3. Sit with your feelings and allow them to dissipate. Your goal is to allow this energy to lose its hold on you. Think how anger or stress makes our stomach turn or tightens our neck muscles. Like a seasoned surfer, ride the wave of this energy until you feel it has worked its way through your body—both internally and externally. There’s nothing much to be done here except just observing the energy lose its momentum. Even though it sounds easy, it can be a little unconfotable. We are not used to taking the time to release the energy behind our feelings. This is why many of our behaviors are repetitive. The more we learn to sit with and release the energy behind current and past emotions as they are created or as they surface, the easier it is to flush them out of our system. Don’t be afraid to…
4. Look through your growth lens. Asking simple questions like “What am I learning from this emotion or experience” is a huge detangler of past experiences and conditioned internal states. When we answer such self-reflective questions, we slowly reveal what is in our subconscious from decades ago that has stunted our growth. This is true especially for reactions that we have to our children’s repeated behaviors. Don’t think for a second that we take this parenting journey only to help our children grow. Our children cannot move forward in their growth if we don’t grow at the same time. And, please, don’t take life so seriously…
5. Find the funny in life’s moments. Humor is a huge stress buster! Dip into your sense of humor often enough so that it is your constant companion. If you’ve lost it somewhere, or don’t seem to have one, that’s because, like the extra tire of a car, we have it tucked away in our trunk. Hop online and recover your sense of humor with videos, jokes, whatever you can get your hands on. Soak it all in. If all else fails, go to a comedy club, rent a funny movie or buy a silly joke book! Whatever you do, be sure to share it out loud with those around you—your friends, your family, and your kids! Laughter is contagious. Our kids are great teachers of this.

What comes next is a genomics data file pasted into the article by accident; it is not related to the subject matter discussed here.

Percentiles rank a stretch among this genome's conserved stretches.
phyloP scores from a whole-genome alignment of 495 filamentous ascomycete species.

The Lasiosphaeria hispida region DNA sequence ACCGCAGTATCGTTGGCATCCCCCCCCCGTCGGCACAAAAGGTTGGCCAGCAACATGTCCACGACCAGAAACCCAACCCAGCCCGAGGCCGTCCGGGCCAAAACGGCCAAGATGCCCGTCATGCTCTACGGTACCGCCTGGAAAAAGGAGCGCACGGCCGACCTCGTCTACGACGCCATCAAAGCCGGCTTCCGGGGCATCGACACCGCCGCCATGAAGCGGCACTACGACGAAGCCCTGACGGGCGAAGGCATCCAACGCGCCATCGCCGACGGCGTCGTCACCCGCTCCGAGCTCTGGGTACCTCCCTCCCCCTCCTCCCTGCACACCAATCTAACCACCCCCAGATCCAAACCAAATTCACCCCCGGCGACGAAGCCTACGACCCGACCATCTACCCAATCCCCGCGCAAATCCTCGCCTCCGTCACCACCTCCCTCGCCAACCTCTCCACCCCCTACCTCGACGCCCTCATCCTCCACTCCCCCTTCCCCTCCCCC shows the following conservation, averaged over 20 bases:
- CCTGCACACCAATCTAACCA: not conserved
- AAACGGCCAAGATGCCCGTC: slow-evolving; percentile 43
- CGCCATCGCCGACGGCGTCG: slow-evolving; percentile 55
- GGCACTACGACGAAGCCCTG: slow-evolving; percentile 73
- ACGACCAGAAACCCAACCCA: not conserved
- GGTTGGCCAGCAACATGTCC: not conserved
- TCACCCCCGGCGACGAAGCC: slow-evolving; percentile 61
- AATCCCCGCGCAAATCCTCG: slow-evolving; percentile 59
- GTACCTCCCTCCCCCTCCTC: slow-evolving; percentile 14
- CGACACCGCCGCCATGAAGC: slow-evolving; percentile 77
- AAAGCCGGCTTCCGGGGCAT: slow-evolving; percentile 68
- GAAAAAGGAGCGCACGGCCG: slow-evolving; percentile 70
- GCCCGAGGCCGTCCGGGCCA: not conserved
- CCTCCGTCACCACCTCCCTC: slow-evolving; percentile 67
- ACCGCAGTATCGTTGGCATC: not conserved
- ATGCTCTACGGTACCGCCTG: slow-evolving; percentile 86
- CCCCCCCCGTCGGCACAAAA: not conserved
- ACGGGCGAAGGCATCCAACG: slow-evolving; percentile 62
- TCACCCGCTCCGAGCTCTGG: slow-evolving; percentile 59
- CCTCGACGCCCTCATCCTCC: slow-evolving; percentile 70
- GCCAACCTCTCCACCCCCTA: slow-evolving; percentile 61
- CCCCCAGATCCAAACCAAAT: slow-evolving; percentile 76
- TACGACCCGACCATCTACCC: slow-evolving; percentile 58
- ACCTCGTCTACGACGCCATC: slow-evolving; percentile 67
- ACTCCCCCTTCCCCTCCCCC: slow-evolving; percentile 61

These easy practices will help rewire your brain and recreate new pathways so you can minimize stress and start enjoying the parenting ride. We can’t wait for our kids to leave our home to finally relax, right? As a mother of adult children who have flown the nest, I promise you, that doesn’t happen. If you’re stressed out with your kids now, you’ll have created enough brain pathways to remain stressed for the rest of your life. And then what? As salesman/philosopher Elbert Hubbard said, “Do not take life too seriously. You will never get out of it alive.”
It is never a challenge that causes us stress, it is our reaction to it. Parenting will never be completely stress-free, but it doesn’t need to be full of stress. We can use tools to create habits that free us from the tangles of stress. The choice is ours.
Read more from Tools of Growth.